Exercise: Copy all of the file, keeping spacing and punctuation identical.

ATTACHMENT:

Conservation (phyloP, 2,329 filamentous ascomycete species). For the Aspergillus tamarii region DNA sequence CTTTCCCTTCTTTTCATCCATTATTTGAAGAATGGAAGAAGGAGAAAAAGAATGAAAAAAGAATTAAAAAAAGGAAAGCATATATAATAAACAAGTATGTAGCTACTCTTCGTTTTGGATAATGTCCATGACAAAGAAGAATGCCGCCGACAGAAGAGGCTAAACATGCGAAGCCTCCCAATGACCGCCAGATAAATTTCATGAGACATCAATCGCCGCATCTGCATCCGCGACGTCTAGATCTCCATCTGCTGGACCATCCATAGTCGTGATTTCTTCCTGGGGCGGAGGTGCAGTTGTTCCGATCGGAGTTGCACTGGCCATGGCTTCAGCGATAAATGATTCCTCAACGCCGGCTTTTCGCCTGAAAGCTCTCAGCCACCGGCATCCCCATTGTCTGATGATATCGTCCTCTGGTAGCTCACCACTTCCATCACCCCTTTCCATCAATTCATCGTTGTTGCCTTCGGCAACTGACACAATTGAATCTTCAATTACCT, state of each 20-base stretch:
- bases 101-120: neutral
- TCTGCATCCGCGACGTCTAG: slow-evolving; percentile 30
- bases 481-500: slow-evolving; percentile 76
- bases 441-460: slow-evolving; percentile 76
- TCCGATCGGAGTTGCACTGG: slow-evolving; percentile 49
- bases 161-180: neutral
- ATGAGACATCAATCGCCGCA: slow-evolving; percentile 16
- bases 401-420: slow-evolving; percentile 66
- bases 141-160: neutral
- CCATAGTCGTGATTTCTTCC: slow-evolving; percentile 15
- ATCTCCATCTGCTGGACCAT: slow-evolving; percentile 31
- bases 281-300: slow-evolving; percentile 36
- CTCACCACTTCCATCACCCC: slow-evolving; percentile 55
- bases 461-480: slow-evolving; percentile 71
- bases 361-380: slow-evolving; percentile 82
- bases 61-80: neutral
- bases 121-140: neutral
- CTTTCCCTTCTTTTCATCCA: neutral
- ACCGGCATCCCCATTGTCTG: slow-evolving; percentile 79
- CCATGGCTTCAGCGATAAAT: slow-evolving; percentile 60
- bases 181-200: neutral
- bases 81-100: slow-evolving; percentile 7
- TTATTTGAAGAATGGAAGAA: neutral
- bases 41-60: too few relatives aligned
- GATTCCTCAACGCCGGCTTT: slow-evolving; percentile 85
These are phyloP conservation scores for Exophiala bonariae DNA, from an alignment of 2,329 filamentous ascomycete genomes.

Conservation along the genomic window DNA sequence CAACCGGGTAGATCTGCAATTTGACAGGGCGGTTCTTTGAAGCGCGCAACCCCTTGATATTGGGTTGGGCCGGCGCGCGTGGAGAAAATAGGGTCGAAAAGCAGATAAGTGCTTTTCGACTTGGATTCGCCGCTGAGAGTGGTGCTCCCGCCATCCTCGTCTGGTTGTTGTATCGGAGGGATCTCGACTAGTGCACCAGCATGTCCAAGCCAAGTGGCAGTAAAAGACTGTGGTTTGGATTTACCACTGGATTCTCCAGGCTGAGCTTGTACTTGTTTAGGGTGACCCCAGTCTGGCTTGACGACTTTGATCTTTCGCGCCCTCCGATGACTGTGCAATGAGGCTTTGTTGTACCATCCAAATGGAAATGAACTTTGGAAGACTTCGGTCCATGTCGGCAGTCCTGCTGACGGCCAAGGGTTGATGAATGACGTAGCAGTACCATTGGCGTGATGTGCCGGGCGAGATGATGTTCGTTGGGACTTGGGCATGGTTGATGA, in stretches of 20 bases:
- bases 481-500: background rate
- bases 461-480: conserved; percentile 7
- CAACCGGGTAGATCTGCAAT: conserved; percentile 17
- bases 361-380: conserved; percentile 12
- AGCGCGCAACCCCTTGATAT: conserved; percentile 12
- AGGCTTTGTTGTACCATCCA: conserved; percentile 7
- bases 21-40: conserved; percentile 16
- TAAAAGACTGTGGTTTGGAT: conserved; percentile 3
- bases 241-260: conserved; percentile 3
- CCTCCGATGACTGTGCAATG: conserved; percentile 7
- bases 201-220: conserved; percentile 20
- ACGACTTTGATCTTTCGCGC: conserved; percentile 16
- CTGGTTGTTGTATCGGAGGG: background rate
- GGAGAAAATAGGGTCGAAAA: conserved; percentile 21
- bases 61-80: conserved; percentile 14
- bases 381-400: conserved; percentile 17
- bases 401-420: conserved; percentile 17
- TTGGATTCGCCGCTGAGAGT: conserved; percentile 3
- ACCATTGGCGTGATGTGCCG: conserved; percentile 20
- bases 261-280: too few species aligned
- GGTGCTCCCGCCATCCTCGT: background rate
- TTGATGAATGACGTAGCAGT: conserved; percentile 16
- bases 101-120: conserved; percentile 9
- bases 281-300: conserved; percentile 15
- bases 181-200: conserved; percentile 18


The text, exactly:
Conservation (phyloP, 2,329 filamentous ascomycete species). For the Aspergillus tamarii region DNA sequence CTTTCCCTTCTTTTCATCCATTATTTGAAGAATGGAAGAAGGAGAAAAAGAATGAAAAAAGAATTAAAAAAAGGAAAGCATATATAATAAACAAGTATGTAGCTACTCTTCGTTTTGGATAATGTCCATGACAAAGAAGAATGCCGCCGACAGAAGAGGCTAAACATGCGAAGCCTCCCAATGACCGCCAGATAAATTTCATGAGACATCAATCGCCGCATCTGCATCCGCGACGTCTAGATCTCCATCTGCTGGACCATCCATAGTCGTGATTTCTTCCTGGGGCGGAGGTGCAGTTGTTCCGATCGGAGTTGCACTGGCCATGGCTTCAGCGATAAATGATTCCTCAACGCCGGCTTTTCGCCTGAAAGCTCTCAGCCACCGGCATCCCCATTGTCTGATGATATCGTCCTCTGGTAGCTCACCACTTCCATCACCCCTTTCCATCAATTCATCGTTGTTGCCTTCGGCAACTGACACAATTGAATCTTCAATTACCT, state of each 20-base stretch:
- bases 101-120: neutral
- TCTGCATCCGCGACGTCTAG: slow-evolving; percentile 30
- bases 481-500: slow-evolving; percentile 76
- bases 441-460: slow-evolving; percentile 76
- TCCGATCGGAGTTGCACTGG: slow-evolving; percentile 49
- bases 161-180: neutral
- ATGAGACATCAATCGCCGCA: slow-evolving; percentile 16
- bases 401-420: slow-evolving; percentile 66
- bases 141-160: neutral
- CCATAGTCGTGATTTCTTCC: slow-evolving; percentile 15
- ATCTCCATCTGCTGGACCAT: slow-evolving; percentile 31
- bases 281-300: slow-evolving; percentile 36
- CTCACCACTTCCATCACCCC: slow-evolving; percentile 55
- bases 461-480: slow-evolving; percentile 71
- bases 361-380: slow-evolving; percentile 82
- bases 61-80: neutral
- bases 121-140: neutral
- CTTTCCCTTCTTTTCATCCA: neutral
- ACCGGCATCCCCATTGTCTG: slow-evolving; percentile 79
- CCATGGCTTCAGCGATAAAT: slow-evolving; percentile 60
- bases 181-200: neutral
- bases 81-100: slow-evolving; percentile 7
- TTATTTGAAGAATGGAAGAA: neutral
- bases 41-60: too few relatives aligned
- GATTCCTCAACGCCGGCTTT: slow-evolving; percentile 85
These are phyloP conservation scores for Exophiala bonariae DNA, from an alignment of 2,329 filamentous ascomycete genomes.

Conservation along the genomic window DNA sequence CAACCGGGTAGATCTGCAATTTGACAGGGCGGTTCTTTGAAGCGCGCAACCCCTTGATATTGGGTTGGGCCGGCGCGCGTGGAGAAAATAGGGTCGAAAAGCAGATAAGTGCTTTTCGACTTGGATTCGCCGCTGAGAGTGGTGCTCCCGCCATCCTCGTCTGGTTGTTGTATCGGAGGGATCTCGACTAGTGCACCAGCATGTCCAAGCCAAGTGGCAGTAAAAGACTGTGGTTTGGATTTACCACTGGATTCTCCAGGCTGAGCTTGTACTTGTTTAGGGTGACCCCAGTCTGGCTTGACGACTTTGATCTTTCGCGCCCTCCGATGACTGTGCAATGAGGCTTTGTTGTACCATCCAAATGGAAATGAACTTTGGAAGACTTCGGTCCATGTCGGCAGTCCTGCTGACGGCCAAGGGTTGATGAATGACGTAGCAGTACCATTGGCGTGATGTGCCGGGCGAGATGATGTTCGTTGGGACTTGGGCATGGTTGATGA, in stretches of 20 bases:
- bases 481-500: background rate
- bases 461-480: conserved; percentile 7
- CAACCGGGTAGATCTGCAAT: conserved; percentile 17
- bases 361-380: conserved; percentile 12
- AGCGCGCAACCCCTTGATAT: conserved; percentile 12
- AGGCTTTGTTGTACCATCCA: conserved; percentile 7
- bases 21-40: conserved; percentile 16
- TAAAAGACTGTGGTTTGGAT: conserved; percentile 3
- bases 241-260: conserved; percentile 3
- CCTCCGATGACTGTGCAATG: conserved; percentile 7
- bases 201-220: conserved; percentile 20
- ACGACTTTGATCTTTCGCGC: conserved; percentile 16
- CTGGTTGTTGTATCGGAGGG: background rate
- GGAGAAAATAGGGTCGAAAA: conserved; percentile 21
- bases 61-80: conserved; percentile 14
- bases 381-400: conserved; percentile 17
- bases 401-420: conserved; percentile 17
- TTGGATTCGCCGCTGAGAGT: conserved; percentile 3
- ACCATTGGCGTGATGTGCCG: conserved; percentile 20
- bases 261-280: too few species aligned
- GGTGCTCCCGCCATCCTCGT: background rate
- TTGATGAATGACGTAGCAGT: conserved; percentile 16
- bases 101-120: conserved; percentile 9
- bases 281-300: conserved; percentile 15
- bases 181-200: conserved; percentile 18